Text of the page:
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By Becky Roberts
Want to capture Millennials’ attention – and sales? Now more numerous than the famed Baby Boomers, Millennials’ buying power is also on the rise. Getting their attention necessarily means emphasizing social media, and that in turn means using visually rich content including photos and video.
Of the thousands of items under your store’s roof that are inherently made for visual promotion, floral must top the list. From bunches to more formal arrangements to potted plants, floral products’ natural beauty resonates with consumers. The visual connection that humans have with the floral world has been a recurring topic lately and continues to spark discussion within the floral industry.
For example, as part of PMA’s focus on floral marketing, I recently attended the IPM Essen Horticulture Show in Essen, Germany. It’s a huge trade show, with 1,588 exhibitors from 49 countries. Attendees go to gain insights on market trends, new varieties, new technologies and more. And as you can imagine, the areas of the show floor that feature endless displays of flowers and potted plants are incredibly beautiful.
Perhaps as much as the show itself, what struck me during my time in Germany was how other businesses use our industry’s wares to add visual beauty to theirs. The window displays of a housewares merchant featured flower arrangements that complemented wares on display for a variety of living spaces. A clothing store took the trend even further – its window display’s backdrop was a huge print of a stunning tulip field, rows of flowers as far as the eye could see. That was beautiful in and of itself – then I noticed that the clothing on display was made from fabric with the same floral image. The skirts, jackets and dresses on display used the beauty of flowers to appeal to customers shopping for clothing.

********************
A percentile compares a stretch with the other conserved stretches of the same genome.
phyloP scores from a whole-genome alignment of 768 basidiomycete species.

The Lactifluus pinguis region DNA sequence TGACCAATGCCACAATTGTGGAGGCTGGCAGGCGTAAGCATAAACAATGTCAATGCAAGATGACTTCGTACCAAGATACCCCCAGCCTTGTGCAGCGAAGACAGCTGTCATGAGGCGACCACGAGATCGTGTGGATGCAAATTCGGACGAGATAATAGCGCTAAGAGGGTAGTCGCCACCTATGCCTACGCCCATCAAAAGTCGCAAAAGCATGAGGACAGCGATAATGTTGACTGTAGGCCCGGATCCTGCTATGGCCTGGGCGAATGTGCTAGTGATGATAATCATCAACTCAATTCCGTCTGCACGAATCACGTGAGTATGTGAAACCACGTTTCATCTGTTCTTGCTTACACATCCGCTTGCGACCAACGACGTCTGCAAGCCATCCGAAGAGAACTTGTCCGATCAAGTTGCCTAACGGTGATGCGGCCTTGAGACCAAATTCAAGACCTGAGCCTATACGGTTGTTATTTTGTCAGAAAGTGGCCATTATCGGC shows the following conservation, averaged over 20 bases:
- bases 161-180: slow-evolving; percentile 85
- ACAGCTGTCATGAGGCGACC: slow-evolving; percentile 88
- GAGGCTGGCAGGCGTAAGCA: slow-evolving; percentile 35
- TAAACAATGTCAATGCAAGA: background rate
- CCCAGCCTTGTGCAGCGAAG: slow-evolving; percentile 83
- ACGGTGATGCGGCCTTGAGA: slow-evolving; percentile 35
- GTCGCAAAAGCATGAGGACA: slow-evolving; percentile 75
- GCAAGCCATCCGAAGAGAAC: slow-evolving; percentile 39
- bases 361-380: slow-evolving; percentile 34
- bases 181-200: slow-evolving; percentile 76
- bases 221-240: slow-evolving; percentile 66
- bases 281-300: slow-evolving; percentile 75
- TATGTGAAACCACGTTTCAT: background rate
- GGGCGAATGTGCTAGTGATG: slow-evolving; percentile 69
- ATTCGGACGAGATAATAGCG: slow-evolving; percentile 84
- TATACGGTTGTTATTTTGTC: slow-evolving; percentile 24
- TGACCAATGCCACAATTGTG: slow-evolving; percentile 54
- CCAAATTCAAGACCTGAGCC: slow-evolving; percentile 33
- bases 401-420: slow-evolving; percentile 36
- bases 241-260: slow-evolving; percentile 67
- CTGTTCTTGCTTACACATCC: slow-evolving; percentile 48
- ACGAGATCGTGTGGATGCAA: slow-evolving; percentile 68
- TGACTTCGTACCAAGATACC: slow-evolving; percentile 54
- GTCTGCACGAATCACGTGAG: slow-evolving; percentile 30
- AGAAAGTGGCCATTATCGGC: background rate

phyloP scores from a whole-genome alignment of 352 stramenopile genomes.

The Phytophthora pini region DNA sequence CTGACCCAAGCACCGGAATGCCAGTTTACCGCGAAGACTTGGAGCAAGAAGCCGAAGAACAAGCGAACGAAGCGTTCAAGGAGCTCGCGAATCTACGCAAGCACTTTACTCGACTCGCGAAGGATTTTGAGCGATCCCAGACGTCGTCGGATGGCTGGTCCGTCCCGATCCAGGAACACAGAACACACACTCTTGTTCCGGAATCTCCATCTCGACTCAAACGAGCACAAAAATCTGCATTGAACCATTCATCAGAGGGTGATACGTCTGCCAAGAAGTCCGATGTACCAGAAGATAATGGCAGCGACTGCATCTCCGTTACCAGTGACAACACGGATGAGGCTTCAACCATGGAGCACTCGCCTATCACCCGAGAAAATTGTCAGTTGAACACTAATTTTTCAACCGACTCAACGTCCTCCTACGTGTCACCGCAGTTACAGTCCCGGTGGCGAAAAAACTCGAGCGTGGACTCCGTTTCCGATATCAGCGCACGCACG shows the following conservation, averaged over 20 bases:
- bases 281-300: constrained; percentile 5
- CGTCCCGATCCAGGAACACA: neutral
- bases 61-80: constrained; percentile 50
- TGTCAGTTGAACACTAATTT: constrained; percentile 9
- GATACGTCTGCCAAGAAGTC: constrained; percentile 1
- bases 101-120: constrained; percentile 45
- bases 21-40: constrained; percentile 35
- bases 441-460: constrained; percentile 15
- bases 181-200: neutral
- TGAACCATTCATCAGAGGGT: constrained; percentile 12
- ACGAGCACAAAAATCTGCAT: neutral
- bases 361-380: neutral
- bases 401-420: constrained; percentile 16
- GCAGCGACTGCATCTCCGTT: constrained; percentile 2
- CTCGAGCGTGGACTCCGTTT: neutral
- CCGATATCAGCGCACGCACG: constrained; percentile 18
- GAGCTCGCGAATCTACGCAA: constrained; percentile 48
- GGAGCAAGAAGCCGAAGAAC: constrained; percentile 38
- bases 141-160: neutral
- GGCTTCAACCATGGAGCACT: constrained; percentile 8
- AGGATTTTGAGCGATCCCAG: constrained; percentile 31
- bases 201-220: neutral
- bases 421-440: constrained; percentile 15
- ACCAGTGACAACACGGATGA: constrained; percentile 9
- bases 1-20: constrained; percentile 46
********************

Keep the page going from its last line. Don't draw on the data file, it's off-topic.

Retailers can and should borrow a page from those businesses’ playbooks: Let floral visuals sell your floral products. At a recent PMA webinar on floral marketing, social media guru Vincent Ng offered strategies to help leverage visuals to grow floral customer audiences. He stressed that we are in the midst of a visual social media revolution. And what could be more attractive than your floral products? Social media is changing how the retail industry interacts with customers, and compelling visuals play an increasingly pivotal role in grabbing consumer attention.
How to Harness Today’s Visual Social Platforms
OK, so you’re sold that you should harness visuals to grow your floral customers and sales. So where do you start?
The photo-sharing platform Instagram is one of the fastest-growing social networks and is inherently visual. Floral retailers can share images of new floral products and how shoppers can use them in the home. Ask your customers to post photos demonstrating how they’ve used your products.
PMA research has shown that Pinterest is also an ideal social network for the floral industry because it is image-based, allowing any stakeholders to showcase floral. Key floral consumers are using Pinterest. One-third of U.S. women are on Pinterest, and women are the largest purchasers of fresh flowers in the United States.
Regardless of which social channel(s) you use, your goal is the same: to share valuable, relevant visual content with existing and potential customers, to give them ideas and inspiration. Re-pin, like, follow and comment on other pins and boards that are relevant to the floral industry to generate more conversations about fresh flowers. Our research shows that smart marketers employ social media strategies for many reasons, such as forging consumer connections.
Another reason to lean into your social media floral marketing strategy is that engaged consumers will advertise your products. Consumers who like, share, comment and retweet your posts, exponentially increase the reach of your messages and get you in front of new customers. They can become evangelists for your floral brand and products.
That brings us back to those beautiful fields. Such images can inspire beautiful clothing – and beautiful floral sales.
Becky Roberts is director of volunteer relations and floral for the Produce Marketing Association.